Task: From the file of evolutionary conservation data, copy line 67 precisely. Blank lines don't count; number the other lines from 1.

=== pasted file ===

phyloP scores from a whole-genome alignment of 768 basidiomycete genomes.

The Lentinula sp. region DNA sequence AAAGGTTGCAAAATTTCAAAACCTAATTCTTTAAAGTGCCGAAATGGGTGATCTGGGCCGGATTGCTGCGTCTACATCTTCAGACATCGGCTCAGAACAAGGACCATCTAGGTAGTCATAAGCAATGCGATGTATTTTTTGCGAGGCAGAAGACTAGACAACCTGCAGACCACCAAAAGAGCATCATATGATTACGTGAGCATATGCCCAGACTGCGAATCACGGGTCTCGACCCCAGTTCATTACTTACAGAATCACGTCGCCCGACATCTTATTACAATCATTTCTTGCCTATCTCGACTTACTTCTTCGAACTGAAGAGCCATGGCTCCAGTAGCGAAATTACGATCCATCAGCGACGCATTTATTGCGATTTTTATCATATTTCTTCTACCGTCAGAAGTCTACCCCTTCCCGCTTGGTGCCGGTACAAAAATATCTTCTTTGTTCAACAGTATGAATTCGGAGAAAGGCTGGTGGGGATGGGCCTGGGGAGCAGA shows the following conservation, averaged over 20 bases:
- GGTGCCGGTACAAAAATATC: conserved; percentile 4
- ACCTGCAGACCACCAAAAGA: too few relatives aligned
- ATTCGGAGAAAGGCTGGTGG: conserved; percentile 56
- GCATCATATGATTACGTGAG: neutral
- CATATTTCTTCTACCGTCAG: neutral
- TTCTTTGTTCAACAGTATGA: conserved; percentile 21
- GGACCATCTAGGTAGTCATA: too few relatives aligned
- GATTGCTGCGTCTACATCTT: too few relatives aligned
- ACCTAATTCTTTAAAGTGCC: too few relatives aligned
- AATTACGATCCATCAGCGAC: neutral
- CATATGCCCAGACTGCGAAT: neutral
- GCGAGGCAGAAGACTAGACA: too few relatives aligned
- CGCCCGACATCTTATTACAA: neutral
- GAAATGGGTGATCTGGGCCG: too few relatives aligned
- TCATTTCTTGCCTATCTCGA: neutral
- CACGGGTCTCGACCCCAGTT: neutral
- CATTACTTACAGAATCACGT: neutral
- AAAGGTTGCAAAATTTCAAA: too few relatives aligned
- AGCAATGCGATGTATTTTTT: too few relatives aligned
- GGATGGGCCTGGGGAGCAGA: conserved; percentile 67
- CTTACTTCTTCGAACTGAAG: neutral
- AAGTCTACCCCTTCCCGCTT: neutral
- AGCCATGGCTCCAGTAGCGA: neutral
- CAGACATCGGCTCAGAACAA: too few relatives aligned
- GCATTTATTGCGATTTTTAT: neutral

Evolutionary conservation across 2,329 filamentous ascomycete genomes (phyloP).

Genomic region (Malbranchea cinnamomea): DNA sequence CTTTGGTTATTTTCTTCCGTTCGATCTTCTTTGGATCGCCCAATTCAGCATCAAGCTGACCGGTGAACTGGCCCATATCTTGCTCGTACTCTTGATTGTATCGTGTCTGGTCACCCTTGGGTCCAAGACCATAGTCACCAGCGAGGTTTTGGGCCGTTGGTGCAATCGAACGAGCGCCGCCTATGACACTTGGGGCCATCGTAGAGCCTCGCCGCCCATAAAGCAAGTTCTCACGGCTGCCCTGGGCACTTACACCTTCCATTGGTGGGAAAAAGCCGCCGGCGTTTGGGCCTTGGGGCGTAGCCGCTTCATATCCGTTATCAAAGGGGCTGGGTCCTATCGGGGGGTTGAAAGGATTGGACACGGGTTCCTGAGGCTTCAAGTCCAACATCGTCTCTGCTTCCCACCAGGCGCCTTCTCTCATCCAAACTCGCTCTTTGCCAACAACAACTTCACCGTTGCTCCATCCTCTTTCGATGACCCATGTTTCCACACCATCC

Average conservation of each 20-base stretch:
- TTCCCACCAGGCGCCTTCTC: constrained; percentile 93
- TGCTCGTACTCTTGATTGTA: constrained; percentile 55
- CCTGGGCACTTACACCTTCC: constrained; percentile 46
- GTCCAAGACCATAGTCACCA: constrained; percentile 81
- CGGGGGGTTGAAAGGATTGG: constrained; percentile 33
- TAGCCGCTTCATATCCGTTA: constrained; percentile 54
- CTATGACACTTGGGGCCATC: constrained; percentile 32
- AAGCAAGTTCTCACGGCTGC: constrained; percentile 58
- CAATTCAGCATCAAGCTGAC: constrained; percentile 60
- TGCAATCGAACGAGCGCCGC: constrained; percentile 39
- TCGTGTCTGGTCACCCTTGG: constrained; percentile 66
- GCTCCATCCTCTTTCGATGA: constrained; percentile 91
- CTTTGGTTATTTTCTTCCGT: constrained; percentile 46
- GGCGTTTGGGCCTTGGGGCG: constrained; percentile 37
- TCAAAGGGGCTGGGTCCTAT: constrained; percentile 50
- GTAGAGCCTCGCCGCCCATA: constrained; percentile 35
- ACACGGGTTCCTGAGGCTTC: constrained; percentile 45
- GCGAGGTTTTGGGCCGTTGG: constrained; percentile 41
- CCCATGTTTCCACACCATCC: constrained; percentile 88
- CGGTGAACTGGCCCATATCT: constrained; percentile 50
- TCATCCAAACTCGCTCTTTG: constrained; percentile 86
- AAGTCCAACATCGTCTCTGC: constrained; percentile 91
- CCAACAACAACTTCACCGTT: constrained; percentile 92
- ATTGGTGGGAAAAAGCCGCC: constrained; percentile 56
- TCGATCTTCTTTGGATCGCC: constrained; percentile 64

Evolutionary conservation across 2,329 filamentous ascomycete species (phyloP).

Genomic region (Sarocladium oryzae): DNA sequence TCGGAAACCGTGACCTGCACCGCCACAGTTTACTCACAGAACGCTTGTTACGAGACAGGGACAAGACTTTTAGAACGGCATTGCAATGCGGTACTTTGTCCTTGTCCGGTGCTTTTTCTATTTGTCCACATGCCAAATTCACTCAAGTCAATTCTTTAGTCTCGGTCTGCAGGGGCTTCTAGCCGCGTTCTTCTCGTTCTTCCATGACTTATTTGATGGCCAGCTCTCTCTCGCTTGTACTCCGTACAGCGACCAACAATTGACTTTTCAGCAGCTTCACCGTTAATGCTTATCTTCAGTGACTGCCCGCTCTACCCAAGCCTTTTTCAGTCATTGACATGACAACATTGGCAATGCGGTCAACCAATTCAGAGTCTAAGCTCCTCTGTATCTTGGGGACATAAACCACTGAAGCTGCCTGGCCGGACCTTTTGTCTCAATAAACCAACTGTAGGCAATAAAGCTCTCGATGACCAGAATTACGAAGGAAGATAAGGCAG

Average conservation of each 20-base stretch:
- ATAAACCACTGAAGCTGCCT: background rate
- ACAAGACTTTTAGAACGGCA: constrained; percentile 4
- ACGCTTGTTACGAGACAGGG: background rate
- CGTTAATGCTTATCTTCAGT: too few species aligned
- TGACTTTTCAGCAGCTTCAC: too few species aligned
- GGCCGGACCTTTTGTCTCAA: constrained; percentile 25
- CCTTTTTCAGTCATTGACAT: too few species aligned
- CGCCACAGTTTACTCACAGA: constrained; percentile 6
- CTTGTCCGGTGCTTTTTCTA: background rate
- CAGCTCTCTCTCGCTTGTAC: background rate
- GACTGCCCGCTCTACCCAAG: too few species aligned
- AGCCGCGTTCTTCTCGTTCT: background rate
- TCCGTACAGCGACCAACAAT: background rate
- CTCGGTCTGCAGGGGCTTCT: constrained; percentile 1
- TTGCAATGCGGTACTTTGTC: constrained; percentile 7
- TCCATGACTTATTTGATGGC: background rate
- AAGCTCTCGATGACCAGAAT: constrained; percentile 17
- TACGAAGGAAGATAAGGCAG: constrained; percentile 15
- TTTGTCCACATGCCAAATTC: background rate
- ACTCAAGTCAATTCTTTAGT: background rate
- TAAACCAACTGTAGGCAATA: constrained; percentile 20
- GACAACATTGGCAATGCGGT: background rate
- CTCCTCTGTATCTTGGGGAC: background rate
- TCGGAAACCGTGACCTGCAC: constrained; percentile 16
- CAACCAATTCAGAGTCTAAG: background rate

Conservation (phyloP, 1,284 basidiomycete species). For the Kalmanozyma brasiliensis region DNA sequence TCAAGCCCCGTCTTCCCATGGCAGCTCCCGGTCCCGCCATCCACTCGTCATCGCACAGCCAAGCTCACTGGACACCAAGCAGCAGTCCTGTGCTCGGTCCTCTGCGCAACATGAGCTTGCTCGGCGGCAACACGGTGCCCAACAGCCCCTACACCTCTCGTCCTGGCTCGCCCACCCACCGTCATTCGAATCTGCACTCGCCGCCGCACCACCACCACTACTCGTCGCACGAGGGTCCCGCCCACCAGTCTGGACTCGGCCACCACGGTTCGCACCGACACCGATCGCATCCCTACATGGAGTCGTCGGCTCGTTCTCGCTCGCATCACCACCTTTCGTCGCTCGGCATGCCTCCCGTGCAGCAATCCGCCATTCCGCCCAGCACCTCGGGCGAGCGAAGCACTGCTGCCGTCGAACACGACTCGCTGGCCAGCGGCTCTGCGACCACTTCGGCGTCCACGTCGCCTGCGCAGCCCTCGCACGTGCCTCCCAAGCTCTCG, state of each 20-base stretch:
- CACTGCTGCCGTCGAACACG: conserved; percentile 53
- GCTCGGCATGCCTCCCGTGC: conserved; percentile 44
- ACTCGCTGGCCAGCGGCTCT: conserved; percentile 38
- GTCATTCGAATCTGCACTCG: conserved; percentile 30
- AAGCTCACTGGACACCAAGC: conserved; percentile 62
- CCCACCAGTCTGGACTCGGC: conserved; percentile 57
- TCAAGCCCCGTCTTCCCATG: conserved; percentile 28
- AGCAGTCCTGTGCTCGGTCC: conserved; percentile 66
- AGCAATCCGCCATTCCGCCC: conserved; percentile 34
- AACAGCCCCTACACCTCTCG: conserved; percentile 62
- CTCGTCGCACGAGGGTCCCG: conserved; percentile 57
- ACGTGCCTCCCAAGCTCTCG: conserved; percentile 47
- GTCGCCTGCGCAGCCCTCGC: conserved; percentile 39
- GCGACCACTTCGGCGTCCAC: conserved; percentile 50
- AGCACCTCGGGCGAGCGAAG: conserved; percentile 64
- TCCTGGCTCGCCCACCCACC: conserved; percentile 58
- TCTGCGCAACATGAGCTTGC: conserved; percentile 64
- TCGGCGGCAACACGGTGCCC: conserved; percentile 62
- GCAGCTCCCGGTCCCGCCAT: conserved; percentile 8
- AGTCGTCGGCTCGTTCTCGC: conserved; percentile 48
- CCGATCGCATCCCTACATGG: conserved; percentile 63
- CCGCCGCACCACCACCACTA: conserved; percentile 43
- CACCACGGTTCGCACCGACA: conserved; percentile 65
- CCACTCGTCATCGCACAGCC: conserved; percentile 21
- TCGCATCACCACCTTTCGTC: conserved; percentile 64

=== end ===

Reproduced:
- CTTGTCCGGTGCTTTTTCTA: background rate